The Political Background of Zerubbabel's Mission and the Samaritan Schism

The Political Background of Zerubbabel's Mission and the Samaritan Schism THE POLITICAL BACKGROUND OF ZERUBBABEL'S MISSION AND THE SAMARITAN SCHISM by OTHNIEL MARGALITH Rarnat-Gan 1. "Ye have nothing to do with us to build an house unto our God; but we ourselves ... will build unto the Lord God of Israel, as king Cyrus, the king of Persia, hath commanded us" (Ezra iv 3). Commentators have long disputed the possible reasons and motives for this reply, which is said to have been given by Zerub- babel and "the chiefs of the fathers" of the Jerusalem community to the "adversaries of Judah and Benjamin". Bearing in mind Thucydides' dictum' that the speeches which the historian reports in his history are not verbally exact protocols but rather ` `what the author thinks would have been appropriate for the person to have said at the occasion", we must inquire into the motives which the author of the book of Ezra-Nehemiah ascribes to Zerubbabel-an author (whoever he may have been) who lived at least 80-100 years after the event. As I have shown elsewhere, Ezra was no zealous religious leader of a Jewish revival, but a political commissar appointed by the Persian king to fortify a Persian frontier-post against the Greek invasion http://www.deepdyve.com/assets/images/DeepDyve-Logo-lg.png Vetus Testamentum Brill

The Political Background of Zerubbabel's Mission and the Samaritan Schism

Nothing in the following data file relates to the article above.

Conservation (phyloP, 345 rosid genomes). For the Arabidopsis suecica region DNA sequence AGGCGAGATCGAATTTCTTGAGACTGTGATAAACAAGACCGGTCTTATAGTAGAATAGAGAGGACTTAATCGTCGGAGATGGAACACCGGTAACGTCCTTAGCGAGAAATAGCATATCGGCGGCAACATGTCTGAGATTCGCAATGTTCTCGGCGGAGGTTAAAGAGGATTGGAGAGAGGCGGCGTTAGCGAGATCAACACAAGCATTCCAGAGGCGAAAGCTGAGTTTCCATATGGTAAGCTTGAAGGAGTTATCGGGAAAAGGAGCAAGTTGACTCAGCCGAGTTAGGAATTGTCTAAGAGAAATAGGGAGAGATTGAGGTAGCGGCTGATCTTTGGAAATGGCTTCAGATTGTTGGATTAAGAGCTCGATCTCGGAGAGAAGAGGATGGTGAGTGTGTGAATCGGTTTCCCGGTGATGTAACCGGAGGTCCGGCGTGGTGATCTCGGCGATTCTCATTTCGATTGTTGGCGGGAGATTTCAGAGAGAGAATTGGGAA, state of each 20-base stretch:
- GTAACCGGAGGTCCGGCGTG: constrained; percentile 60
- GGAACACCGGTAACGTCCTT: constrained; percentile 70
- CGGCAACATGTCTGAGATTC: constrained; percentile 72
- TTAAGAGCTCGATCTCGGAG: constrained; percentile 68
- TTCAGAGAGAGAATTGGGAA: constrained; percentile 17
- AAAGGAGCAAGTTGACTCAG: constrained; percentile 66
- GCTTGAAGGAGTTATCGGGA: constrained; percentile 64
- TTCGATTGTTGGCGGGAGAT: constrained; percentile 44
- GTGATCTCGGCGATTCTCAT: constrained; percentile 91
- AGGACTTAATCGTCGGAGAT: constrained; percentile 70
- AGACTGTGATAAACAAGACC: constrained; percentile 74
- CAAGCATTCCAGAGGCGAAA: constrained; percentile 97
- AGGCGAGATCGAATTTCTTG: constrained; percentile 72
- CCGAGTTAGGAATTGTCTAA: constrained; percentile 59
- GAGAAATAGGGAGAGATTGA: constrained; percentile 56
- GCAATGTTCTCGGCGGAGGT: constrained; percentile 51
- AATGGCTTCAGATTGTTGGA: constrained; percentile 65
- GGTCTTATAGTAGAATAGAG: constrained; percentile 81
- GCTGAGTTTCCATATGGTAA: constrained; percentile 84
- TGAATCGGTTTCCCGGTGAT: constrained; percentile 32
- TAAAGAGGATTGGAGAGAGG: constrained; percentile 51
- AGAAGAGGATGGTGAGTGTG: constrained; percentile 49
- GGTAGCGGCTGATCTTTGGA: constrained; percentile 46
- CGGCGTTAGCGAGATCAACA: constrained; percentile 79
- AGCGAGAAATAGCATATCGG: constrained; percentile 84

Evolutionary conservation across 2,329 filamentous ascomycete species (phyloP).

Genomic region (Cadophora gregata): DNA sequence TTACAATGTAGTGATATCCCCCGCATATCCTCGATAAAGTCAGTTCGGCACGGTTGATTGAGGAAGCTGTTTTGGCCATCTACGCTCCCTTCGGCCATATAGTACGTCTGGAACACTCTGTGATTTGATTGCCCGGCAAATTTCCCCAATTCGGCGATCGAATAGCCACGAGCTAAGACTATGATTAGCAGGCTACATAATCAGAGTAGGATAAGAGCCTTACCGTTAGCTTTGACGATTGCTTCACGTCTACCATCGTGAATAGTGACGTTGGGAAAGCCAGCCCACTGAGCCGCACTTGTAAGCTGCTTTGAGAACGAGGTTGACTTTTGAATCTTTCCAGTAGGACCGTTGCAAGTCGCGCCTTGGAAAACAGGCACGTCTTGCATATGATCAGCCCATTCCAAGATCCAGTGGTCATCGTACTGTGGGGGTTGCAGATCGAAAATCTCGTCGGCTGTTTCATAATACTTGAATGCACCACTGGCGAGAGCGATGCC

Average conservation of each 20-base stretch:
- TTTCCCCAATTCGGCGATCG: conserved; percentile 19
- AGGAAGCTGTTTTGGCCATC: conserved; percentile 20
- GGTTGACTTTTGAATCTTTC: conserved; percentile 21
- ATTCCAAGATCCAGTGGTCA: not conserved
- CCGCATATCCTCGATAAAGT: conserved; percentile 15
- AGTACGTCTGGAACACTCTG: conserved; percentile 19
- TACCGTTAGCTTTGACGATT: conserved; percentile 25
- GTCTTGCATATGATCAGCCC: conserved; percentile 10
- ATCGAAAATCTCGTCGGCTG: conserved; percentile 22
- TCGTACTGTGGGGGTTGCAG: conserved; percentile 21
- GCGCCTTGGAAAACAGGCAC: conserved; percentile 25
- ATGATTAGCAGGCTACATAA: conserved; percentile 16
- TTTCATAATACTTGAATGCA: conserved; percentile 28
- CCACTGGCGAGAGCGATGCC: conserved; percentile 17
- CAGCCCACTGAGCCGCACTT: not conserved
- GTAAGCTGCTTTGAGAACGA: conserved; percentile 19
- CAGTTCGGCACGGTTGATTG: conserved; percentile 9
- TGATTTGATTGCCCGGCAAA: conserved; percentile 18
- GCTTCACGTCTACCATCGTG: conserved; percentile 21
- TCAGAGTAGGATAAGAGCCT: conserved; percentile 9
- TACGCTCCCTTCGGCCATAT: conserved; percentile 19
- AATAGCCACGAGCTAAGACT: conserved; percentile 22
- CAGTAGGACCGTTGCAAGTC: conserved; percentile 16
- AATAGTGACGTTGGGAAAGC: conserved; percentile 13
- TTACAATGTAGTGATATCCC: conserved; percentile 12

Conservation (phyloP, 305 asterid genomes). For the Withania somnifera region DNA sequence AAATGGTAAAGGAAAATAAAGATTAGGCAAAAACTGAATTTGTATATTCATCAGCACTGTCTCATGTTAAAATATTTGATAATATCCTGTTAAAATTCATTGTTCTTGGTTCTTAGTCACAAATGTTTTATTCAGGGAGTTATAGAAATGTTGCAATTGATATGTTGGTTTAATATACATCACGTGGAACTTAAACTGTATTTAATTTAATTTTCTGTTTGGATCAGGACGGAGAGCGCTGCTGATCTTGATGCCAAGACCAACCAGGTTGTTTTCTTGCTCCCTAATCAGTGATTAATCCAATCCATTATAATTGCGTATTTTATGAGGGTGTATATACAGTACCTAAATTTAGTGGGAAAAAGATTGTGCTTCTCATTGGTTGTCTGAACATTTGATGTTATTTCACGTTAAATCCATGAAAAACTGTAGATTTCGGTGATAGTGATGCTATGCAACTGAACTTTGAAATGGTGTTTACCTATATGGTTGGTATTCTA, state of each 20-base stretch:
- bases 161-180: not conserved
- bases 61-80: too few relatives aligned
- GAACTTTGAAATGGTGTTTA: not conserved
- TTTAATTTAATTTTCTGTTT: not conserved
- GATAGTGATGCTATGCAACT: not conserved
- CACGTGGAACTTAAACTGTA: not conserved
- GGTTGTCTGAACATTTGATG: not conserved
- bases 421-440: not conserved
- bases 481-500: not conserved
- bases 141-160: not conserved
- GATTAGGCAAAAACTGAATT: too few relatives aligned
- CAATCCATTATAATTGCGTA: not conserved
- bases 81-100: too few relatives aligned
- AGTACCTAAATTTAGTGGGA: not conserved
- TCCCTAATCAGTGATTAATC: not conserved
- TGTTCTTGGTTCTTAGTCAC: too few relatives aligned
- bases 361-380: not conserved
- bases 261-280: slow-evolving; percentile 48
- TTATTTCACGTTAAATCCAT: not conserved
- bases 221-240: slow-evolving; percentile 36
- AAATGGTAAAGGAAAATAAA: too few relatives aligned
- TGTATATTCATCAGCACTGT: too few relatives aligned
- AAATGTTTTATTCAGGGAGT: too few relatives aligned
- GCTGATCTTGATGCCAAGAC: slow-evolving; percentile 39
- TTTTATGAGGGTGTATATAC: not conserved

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Publisher
BRILL
Copyright
© 1991 Koninklijke Brill NV, Leiden, The Netherlands
ISSN
0042-4935
eISSN
1568-5330
D.O.I.
10.1163/156853391X00298
Publisher site
See Article on Publisher Site

Abstract

THE POLITICAL BACKGROUND OF ZERUBBABEL'S MISSION AND THE SAMARITAN SCHISM by OTHNIEL MARGALITH Rarnat-Gan 1. "Ye have nothing to do with us to build an house unto our God; but we ourselves ... will build unto the Lord God of Israel, as king Cyrus, the king of Persia, hath commanded us" (Ezra iv 3). Commentators have long disputed the possible reasons and motives for this reply, which is said to have been given by Zerub- babel and "the chiefs of the fathers" of the Jerusalem community to the "adversaries of Judah and Benjamin". Bearing in mind Thucydides' dictum' that the speeches which the historian reports in his history are not verbally exact protocols but rather ` `what the author thinks would have been appropriate for the person to have said at the occasion", we must inquire into the motives which the author of the book of Ezra-Nehemiah ascribes to Zerubbabel-an author (whoever he may have been) who lived at least 80-100 years after the event. As I have shown elsewhere, Ezra was no zealous religious leader of a Jewish revival, but a political commissar appointed by the Persian king to fortify a Persian frontier-post against the Greek invasion

Journal

Vetus TestamentumBrill

Published: Jan 1, 1991

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